Leaving us with less of exactly the kind of data we need to tackle this problem.

Glasgow Health & Wellbeing Census report shows that around 12% of P5-S3 pupils have been physically hurt by a bully in the last year –

But the city only had a 51% response rate.

Valuable data on the experiences of our children and young people was lost to political opportunism last year.

I hope those responsible will reflect on that.



We all received a briefing from Zero Tolerance Scotland ahead of this debate, reminding us of how horrifyingly commonplace it is for young women and girls to be survivors of sexual violence at school.

Two in three have experienced sexual harassment in school in the last year.

A third know another girl who has experienced rape or sexual assault.

And one in five do not feel safe in school.


This by no means explains all of it, but one of the causes of violence against women and girls in schools is that generation after generation of boys and men have received some kind of sex and relationship education which did not focus on the principle of consent –

And in many cases did not include education on consent at all.

Last session’s education committee inquiry into Personal and Social Education in schools was the very first thing I proposed when I was first elected.

Our report concluded that consent is clearly not covered consistently in PSE.

If we want to eradicate rape culture from our schools, it is essential that every young person learns about the principle of consent.

I’m glad that in response to that report the Scottish Government initiated its own review and is now almost finished producing refreshed guidance for the delivery of Relationships and Sexual Health Education – which I expect will centre consent in all RSHE teaching.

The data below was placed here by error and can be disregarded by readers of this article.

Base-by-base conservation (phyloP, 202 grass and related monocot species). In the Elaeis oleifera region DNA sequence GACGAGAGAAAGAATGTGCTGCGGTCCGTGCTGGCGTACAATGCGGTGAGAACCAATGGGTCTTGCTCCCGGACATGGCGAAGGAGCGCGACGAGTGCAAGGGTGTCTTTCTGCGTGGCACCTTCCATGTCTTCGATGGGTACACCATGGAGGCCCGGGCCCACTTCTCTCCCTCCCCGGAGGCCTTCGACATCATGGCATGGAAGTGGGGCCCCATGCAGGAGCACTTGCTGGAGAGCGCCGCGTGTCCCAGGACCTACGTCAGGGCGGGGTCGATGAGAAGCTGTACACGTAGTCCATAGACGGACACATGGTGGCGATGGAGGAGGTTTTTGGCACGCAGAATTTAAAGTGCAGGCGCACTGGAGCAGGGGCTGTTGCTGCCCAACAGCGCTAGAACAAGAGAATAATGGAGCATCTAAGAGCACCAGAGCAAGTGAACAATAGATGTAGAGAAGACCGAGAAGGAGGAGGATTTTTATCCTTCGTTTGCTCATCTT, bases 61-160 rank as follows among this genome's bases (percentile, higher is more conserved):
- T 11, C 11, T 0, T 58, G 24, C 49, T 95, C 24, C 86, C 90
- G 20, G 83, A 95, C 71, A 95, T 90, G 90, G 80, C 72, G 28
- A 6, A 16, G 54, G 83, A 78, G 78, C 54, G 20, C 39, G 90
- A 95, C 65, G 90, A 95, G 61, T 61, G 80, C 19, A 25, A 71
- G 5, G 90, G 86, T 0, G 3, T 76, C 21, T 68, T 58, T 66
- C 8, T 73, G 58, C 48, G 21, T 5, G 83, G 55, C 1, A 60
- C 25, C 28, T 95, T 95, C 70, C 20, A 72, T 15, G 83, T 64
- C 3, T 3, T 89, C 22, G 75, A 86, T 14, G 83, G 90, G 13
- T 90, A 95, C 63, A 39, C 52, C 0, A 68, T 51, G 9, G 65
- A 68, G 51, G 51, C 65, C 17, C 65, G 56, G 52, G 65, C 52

A zero-tolerance approach to violence in schools, especially gender-based violence and bigoted attacks – is not mutually exclusive with recognising that the children and young people responsible for these attacks are often in desperate need of help themselves.

We know the link between adverse childhood experiences and social, emotional and behavioural issues.

And we recognise that precarious housing situations, living with adults suffering from addiction issues, experiencing poverty and plenty of other situations in childhood are an adverse experience.

So it would be wrong to pretend that we can tackle the issue of violence in schools without tackling the much wider challenges which so many children are facing.

Stronger punishments – much as they may be appropriate – are not a solution.

One area where I’m glad we are making progress and which will have a positive knock-on effect to this issue is in the provision of mental health counselling in schools.

Every child experiencing problems with their mental health isn’t going to lash out physically but again, we recognise the link.

With those services expanding the last three six-monthly reports have seen ten thousand, then twelve thousand, then fourteen and a half thousand pupils accessing the service.

The demand was always there, it is just finally being met.


Before finishing I need to point out that the Conservatives’ motion, well intentioned as it is, does not mention young people as one of the groups to work with to tackle violence in our schools.

I’m sure it was just an oversight, but it is essential that young people are active participants in these discussions, not just the topic of conversation.

A point I am glad to say is reflected in the government’s amendment.